After close to ten years, is this system of checks and balances in our political system mature enough to be able to play that role? The continuing large scale abuses and misuses of power shows the answer is no. When the Office of Prosecutor General, in flagrant violation of law and when its authority and scope of responsibilities do not include this, insists on investigating the invalidated votes, then we should not be surprised to see larger scale violations of law taking place.

Arbitrary interpretation of laws in this issue by the Office of Prosecutor General in disregard of existingrules and regulations does not bode well for the future. It is falls within the ambit of duties of the Judiciary to interpret the laws and determine whether a government agency has the legal authority or jurisdiction over a matter. But on the other hand, the Judiciary too has, to an extent, failed in carrying out its prime duty of judicial review and judicial activism which are the two most important duties of every Judiciary.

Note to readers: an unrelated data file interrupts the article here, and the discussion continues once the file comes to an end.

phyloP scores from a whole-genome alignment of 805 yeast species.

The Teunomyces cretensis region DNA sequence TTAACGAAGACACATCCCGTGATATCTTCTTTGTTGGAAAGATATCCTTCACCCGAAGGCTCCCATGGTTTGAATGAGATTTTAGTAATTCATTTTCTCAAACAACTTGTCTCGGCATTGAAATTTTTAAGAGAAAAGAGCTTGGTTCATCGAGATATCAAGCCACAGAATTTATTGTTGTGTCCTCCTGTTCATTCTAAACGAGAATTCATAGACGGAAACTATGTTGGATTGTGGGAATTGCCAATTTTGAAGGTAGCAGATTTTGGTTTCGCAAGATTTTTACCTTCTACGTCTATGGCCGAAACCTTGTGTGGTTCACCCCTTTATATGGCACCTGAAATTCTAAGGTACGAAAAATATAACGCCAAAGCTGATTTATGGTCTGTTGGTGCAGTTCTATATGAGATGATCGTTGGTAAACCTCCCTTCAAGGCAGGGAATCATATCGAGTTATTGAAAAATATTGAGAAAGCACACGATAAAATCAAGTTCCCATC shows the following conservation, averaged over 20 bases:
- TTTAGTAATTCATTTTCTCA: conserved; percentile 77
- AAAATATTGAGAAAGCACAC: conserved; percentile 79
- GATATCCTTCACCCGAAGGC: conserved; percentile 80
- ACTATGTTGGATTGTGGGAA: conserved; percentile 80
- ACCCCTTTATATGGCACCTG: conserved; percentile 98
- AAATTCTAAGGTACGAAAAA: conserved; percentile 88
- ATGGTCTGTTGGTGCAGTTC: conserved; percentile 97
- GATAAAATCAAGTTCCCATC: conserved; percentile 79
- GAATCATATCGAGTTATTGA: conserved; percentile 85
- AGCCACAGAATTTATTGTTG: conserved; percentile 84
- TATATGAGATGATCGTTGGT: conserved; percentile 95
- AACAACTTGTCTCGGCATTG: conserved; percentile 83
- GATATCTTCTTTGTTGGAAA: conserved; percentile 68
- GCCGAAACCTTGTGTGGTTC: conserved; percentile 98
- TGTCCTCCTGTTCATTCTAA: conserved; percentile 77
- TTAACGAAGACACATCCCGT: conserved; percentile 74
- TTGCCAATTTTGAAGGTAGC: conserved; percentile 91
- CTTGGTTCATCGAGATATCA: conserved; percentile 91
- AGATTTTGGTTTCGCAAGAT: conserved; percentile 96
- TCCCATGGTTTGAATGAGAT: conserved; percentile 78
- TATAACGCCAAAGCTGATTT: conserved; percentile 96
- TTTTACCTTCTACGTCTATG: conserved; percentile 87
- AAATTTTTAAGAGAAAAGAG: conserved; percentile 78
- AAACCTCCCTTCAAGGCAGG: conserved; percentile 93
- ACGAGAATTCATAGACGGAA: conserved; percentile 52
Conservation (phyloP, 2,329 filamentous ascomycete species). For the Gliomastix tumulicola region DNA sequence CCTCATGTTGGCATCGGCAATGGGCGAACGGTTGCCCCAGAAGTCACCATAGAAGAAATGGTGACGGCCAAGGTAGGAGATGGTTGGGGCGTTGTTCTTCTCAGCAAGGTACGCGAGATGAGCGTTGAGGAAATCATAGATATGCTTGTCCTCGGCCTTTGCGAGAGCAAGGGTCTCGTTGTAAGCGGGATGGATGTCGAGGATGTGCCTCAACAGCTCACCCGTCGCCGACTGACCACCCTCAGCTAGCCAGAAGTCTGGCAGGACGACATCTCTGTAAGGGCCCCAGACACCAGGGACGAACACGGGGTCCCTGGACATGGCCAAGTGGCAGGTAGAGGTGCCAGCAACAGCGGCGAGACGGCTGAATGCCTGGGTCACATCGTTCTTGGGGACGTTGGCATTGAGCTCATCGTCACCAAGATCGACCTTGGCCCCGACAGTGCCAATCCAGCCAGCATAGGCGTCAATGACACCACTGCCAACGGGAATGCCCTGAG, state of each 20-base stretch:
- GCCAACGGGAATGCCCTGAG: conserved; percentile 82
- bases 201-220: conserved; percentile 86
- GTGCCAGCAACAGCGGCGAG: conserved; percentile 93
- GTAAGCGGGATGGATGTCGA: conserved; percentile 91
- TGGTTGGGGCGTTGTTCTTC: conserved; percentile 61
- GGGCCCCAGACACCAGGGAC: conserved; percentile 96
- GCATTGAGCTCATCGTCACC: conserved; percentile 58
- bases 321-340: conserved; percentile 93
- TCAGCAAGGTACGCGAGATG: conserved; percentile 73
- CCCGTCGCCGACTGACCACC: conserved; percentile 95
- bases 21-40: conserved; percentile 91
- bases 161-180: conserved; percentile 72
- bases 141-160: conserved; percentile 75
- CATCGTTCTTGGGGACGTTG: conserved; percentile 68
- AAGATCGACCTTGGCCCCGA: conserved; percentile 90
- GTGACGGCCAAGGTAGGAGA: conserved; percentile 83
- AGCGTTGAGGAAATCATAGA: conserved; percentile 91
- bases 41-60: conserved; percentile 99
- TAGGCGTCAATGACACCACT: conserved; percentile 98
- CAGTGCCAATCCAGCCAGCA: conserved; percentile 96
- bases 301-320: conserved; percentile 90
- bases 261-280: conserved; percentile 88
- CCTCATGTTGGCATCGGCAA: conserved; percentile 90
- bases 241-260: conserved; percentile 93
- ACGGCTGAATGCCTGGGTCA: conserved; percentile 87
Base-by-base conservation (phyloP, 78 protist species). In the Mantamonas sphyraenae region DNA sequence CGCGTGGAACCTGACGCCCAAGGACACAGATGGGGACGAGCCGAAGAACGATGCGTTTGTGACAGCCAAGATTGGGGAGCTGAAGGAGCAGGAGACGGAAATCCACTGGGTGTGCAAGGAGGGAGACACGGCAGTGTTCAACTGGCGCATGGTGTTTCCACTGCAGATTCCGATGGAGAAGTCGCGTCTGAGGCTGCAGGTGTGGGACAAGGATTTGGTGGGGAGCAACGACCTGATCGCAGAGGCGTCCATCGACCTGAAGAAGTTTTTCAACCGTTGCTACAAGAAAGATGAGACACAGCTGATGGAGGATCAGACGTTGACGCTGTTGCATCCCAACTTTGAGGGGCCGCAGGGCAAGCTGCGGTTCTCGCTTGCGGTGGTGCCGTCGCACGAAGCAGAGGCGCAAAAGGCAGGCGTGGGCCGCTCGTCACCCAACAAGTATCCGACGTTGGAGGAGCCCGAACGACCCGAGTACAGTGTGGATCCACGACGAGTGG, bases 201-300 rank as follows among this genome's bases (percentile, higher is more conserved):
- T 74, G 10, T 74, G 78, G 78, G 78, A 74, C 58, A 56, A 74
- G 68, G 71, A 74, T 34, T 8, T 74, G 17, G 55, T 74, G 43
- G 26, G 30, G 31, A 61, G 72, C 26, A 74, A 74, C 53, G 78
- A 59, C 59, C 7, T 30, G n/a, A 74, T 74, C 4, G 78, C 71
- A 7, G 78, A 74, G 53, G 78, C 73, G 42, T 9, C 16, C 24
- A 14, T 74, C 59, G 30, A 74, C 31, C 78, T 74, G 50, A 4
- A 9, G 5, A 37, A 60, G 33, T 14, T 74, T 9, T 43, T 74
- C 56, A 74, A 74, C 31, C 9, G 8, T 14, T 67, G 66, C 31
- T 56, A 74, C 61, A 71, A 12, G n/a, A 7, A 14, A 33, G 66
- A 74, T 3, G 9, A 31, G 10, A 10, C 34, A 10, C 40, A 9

It is expected from the Judiciary to take the lead and carry out its constitutional role in resolving such differences that might arise among government agencies and also between the people and government. On the Other hand, the conduct of the shadowy“certain circles”, who are trying to alter the election results to suit their own narrow interests, is totally unacceptable. These “certain circles”, no doubt, consist of high-ranking individuals within the government and the efforts to alter the election results are systematically pursued by some of the highest officials in the government. Their unacceptable demands regarding invalidating certain candidates, in reality, amount to suppressing the democratic voices of hundreds of thousands of people who chose these candidates in their constituencies.